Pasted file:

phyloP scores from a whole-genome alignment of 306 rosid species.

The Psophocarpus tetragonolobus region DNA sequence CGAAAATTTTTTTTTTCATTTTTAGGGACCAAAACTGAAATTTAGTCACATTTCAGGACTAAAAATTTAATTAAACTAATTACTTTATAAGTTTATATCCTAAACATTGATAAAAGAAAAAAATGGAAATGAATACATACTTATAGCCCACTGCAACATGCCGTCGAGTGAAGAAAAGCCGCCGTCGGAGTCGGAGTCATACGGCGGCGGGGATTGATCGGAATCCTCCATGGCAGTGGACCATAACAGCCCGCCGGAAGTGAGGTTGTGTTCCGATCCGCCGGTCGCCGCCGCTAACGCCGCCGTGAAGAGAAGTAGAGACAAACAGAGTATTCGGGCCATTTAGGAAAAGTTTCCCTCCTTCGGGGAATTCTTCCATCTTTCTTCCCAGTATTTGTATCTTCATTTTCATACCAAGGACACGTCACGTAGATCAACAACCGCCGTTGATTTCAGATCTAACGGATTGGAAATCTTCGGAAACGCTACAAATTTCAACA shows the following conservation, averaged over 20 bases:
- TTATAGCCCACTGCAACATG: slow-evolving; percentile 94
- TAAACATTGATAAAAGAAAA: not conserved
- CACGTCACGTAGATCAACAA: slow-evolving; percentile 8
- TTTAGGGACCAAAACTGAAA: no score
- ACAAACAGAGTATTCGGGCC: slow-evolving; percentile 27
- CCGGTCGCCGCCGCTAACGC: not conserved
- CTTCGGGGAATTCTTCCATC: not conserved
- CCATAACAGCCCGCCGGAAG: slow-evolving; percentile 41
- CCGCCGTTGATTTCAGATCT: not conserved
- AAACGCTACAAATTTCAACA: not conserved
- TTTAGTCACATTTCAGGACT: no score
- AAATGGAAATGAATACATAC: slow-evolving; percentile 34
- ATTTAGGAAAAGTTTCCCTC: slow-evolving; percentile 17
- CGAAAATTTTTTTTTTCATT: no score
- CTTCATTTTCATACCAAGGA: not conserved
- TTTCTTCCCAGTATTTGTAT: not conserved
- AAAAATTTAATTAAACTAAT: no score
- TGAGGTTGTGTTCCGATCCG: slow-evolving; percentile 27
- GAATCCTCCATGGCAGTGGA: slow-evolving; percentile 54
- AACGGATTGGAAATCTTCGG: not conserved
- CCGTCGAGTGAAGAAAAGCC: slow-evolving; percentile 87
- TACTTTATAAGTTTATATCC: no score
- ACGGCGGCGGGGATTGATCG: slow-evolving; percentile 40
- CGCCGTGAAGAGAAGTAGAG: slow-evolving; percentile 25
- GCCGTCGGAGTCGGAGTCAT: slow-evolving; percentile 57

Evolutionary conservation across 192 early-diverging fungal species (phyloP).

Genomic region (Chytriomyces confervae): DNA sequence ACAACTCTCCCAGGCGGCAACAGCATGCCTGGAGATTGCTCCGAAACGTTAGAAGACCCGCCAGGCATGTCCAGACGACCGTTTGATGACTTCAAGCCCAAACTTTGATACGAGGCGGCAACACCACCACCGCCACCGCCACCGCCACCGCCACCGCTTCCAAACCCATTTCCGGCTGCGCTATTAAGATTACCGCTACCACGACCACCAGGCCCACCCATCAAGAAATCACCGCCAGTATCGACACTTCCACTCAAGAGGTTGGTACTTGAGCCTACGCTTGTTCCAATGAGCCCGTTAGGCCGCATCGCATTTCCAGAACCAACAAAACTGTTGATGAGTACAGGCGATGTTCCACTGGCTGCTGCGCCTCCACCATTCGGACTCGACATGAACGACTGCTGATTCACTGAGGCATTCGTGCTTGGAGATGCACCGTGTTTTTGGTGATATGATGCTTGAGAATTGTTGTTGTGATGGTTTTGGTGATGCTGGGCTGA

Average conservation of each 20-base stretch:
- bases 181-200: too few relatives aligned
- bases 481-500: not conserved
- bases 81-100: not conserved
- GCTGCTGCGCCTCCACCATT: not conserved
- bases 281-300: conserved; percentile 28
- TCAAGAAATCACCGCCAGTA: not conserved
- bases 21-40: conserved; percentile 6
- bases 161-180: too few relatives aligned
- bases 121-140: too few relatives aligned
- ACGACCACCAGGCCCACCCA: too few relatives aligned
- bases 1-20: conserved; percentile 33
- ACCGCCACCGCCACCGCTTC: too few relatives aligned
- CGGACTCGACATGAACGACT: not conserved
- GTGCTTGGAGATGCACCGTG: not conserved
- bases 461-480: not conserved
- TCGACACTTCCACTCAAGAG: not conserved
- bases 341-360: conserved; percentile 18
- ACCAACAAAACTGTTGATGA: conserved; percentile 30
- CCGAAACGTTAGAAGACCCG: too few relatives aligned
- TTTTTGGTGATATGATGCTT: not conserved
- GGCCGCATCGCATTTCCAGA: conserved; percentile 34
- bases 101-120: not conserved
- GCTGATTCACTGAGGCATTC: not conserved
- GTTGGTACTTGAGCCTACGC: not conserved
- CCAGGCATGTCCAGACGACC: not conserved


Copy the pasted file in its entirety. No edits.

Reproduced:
phyloP scores from a whole-genome alignment of 306 rosid species.

The Psophocarpus tetragonolobus region DNA sequence CGAAAATTTTTTTTTTCATTTTTAGGGACCAAAACTGAAATTTAGTCACATTTCAGGACTAAAAATTTAATTAAACTAATTACTTTATAAGTTTATATCCTAAACATTGATAAAAGAAAAAAATGGAAATGAATACATACTTATAGCCCACTGCAACATGCCGTCGAGTGAAGAAAAGCCGCCGTCGGAGTCGGAGTCATACGGCGGCGGGGATTGATCGGAATCCTCCATGGCAGTGGACCATAACAGCCCGCCGGAAGTGAGGTTGTGTTCCGATCCGCCGGTCGCCGCCGCTAACGCCGCCGTGAAGAGAAGTAGAGACAAACAGAGTATTCGGGCCATTTAGGAAAAGTTTCCCTCCTTCGGGGAATTCTTCCATCTTTCTTCCCAGTATTTGTATCTTCATTTTCATACCAAGGACACGTCACGTAGATCAACAACCGCCGTTGATTTCAGATCTAACGGATTGGAAATCTTCGGAAACGCTACAAATTTCAACA shows the following conservation, averaged over 20 bases:
- TTATAGCCCACTGCAACATG: slow-evolving; percentile 94
- TAAACATTGATAAAAGAAAA: not conserved
- CACGTCACGTAGATCAACAA: slow-evolving; percentile 8
- TTTAGGGACCAAAACTGAAA: no score
- ACAAACAGAGTATTCGGGCC: slow-evolving; percentile 27
- CCGGTCGCCGCCGCTAACGC: not conserved
- CTTCGGGGAATTCTTCCATC: not conserved
- CCATAACAGCCCGCCGGAAG: slow-evolving; percentile 41
- CCGCCGTTGATTTCAGATCT: not conserved
- AAACGCTACAAATTTCAACA: not conserved
- TTTAGTCACATTTCAGGACT: no score
- AAATGGAAATGAATACATAC: slow-evolving; percentile 34
- ATTTAGGAAAAGTTTCCCTC: slow-evolving; percentile 17
- CGAAAATTTTTTTTTTCATT: no score
- CTTCATTTTCATACCAAGGA: not conserved
- TTTCTTCCCAGTATTTGTAT: not conserved
- AAAAATTTAATTAAACTAAT: no score
- TGAGGTTGTGTTCCGATCCG: slow-evolving; percentile 27
- GAATCCTCCATGGCAGTGGA: slow-evolving; percentile 54
- AACGGATTGGAAATCTTCGG: not conserved
- CCGTCGAGTGAAGAAAAGCC: slow-evolving; percentile 87
- TACTTTATAAGTTTATATCC: no score
- ACGGCGGCGGGGATTGATCG: slow-evolving; percentile 40
- CGCCGTGAAGAGAAGTAGAG: slow-evolving; percentile 25
- GCCGTCGGAGTCGGAGTCAT: slow-evolving; percentile 57

Evolutionary conservation across 192 early-diverging fungal species (phyloP).

Genomic region (Chytriomyces confervae): DNA sequence ACAACTCTCCCAGGCGGCAACAGCATGCCTGGAGATTGCTCCGAAACGTTAGAAGACCCGCCAGGCATGTCCAGACGACCGTTTGATGACTTCAAGCCCAAACTTTGATACGAGGCGGCAACACCACCACCGCCACCGCCACCGCCACCGCCACCGCTTCCAAACCCATTTCCGGCTGCGCTATTAAGATTACCGCTACCACGACCACCAGGCCCACCCATCAAGAAATCACCGCCAGTATCGACACTTCCACTCAAGAGGTTGGTACTTGAGCCTACGCTTGTTCCAATGAGCCCGTTAGGCCGCATCGCATTTCCAGAACCAACAAAACTGTTGATGAGTACAGGCGATGTTCCACTGGCTGCTGCGCCTCCACCATTCGGACTCGACATGAACGACTGCTGATTCACTGAGGCATTCGTGCTTGGAGATGCACCGTGTTTTTGGTGATATGATGCTTGAGAATTGTTGTTGTGATGGTTTTGGTGATGCTGGGCTGA

Average conservation of each 20-base stretch:
- bases 181-200: too few relatives aligned
- bases 481-500: not conserved
- bases 81-100: not conserved
- GCTGCTGCGCCTCCACCATT: not conserved
- bases 281-300: conserved; percentile 28
- TCAAGAAATCACCGCCAGTA: not conserved
- bases 21-40: conserved; percentile 6
- bases 161-180: too few relatives aligned
- bases 121-140: too few relatives aligned
- ACGACCACCAGGCCCACCCA: too few relatives aligned
- bases 1-20: conserved; percentile 33
- ACCGCCACCGCCACCGCTTC: too few relatives aligned
- CGGACTCGACATGAACGACT: not conserved
- GTGCTTGGAGATGCACCGTG: not conserved
- bases 461-480: not conserved
- TCGACACTTCCACTCAAGAG: not conserved
- bases 341-360: conserved; percentile 18
- ACCAACAAAACTGTTGATGA: conserved; percentile 30
- CCGAAACGTTAGAAGACCCG: too few relatives aligned
- TTTTTGGTGATATGATGCTT: not conserved
- GGCCGCATCGCATTTCCAGA: conserved; percentile 34
- bases 101-120: not conserved
- GCTGATTCACTGAGGCATTC: not conserved
- GTTGGTACTTGAGCCTACGC: not conserved
- CCAGGCATGTCCAGACGACC: not conserved